A brief history of VMI
Since 1987, Vantage Mobility International (VMI) has become one of the leading producers of wheelchair accessible vehicles (WAVs) in North America. Their goal is to build leading-edge mobility products that meet the needs of their customers, while also providing customer services that demonstrate their genuine care for the wheelchair user community as a whole.
We asked VMI’s CEO, Doug Eaton, to share his thoughts on the future of mobility products, the importance of user research, and how self-driving vehicles will change the game.
What is your vision of the future of wheelchair accessible vehicles? How do you see self-driving/autonomous vehicles impacting your customer?
VMI’s vision is a wheelchair accessible vehicle (WAV) in the driveway of every wheelchair user. In the future, VMI will no longer offer conversions to OEM vehicles. We will design and market a range of purpose built, OEM, autonomous, electric vehicles that meet a wide range of applications from small, battery-operated urban dwelling vehicle’s for $15,000 all the way up to full family, highway-legal vehicles that sell for $80,000 and a range of vehicles in between to meet all major price and application categories. The most exciting breakthrough in our industry will be the independence our customer will gain through self-driving WAVs and VMI will be a leader in the field. Today, paraplegics and quadriplegics who currently want to purchase a WAV have to purchase complex driving systems, which typically push the price tag over $100,000. Further, people with these types of disabilities who want to drive have to go through an extensive driving certification process. Even with the best training and equipment, due to their physical dexterity, they have a much higher likelihood of getting in a serious accident. In 20 years, quadriplegics and paraplegics will be able to experience independence due to self-driving WAVs.
What have you learned from doing user research with people in wheelchairs and their families? How has research impacted what you are making?
VMI has gained market advantages and improved our culture through the research process. The market advantages are coming through designs that have come directly from the customers. This has resulted in market share gains that are critical to being an industry leader. The culture has improved because our employees feel that we are doing the right thing engaging customers in research and it feeds the passion they have to serve customers and improve their lives.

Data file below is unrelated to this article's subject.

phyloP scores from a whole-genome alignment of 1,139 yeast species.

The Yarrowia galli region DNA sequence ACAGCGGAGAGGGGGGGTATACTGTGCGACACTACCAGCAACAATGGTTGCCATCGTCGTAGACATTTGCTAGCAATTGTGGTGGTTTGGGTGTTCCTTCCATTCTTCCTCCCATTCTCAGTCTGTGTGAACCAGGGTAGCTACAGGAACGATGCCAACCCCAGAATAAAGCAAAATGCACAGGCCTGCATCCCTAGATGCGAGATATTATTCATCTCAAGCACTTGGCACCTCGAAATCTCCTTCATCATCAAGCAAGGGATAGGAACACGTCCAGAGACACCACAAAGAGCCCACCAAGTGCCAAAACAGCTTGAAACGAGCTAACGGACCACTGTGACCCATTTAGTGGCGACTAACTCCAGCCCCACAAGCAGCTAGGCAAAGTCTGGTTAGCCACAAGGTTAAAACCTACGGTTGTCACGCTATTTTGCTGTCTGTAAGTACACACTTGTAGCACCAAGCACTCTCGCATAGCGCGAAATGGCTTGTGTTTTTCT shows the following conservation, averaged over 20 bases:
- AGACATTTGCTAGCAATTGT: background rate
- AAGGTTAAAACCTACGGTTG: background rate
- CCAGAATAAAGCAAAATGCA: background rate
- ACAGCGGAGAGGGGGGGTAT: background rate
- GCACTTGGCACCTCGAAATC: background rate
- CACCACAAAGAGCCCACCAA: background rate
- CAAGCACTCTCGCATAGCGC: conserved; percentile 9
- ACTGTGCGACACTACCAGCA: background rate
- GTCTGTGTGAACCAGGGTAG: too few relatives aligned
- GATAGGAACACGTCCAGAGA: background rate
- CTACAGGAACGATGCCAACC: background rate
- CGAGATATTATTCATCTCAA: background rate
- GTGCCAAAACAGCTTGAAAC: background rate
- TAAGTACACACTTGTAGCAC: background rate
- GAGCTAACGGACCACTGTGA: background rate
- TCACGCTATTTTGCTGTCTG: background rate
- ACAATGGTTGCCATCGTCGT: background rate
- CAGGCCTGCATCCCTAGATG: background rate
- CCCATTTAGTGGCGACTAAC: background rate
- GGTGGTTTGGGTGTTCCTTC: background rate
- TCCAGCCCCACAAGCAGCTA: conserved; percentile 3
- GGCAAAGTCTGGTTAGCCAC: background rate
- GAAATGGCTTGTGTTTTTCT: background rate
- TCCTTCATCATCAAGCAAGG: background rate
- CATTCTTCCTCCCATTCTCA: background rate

What advice would you give to anyone designing for people in wheelchairs?
Go directly to the customers for your research. Engineers, dealers, employees, suppliers, etc. all want to be a part of the design process. Although they do have ideas and should be included in the research process but if they aren’t actually disabled and don’t use the product, they shouldn’t be the primary research subject. There are severe consequences for missing the goals of a major product launch and the most significant way to collapse is failing to meet the customer’s needs. Finally, we like to have “Wild to Mild” brainstorming exercises from time to time. Research Collective has helped us develop a concept that is now in prototype and will go to development soon. It’s a radical, game-changing design that can immensely improve the lives of our customers and improve VMI’s market position. This would never have happened had we not empowered people to participate in a session where they could dream without limitations and constraints.
How has VMI benefited from working with Research Collective?
Research Collective has a stellar team. Give them your project and requirements and you’ll get a response and path to achieve your user research goals quickly. Most importantly, you’ll get quality results in time and within budget.
To learn more about VMI, please visit their website.
To read about our work with VMI, please read our in-depth case study.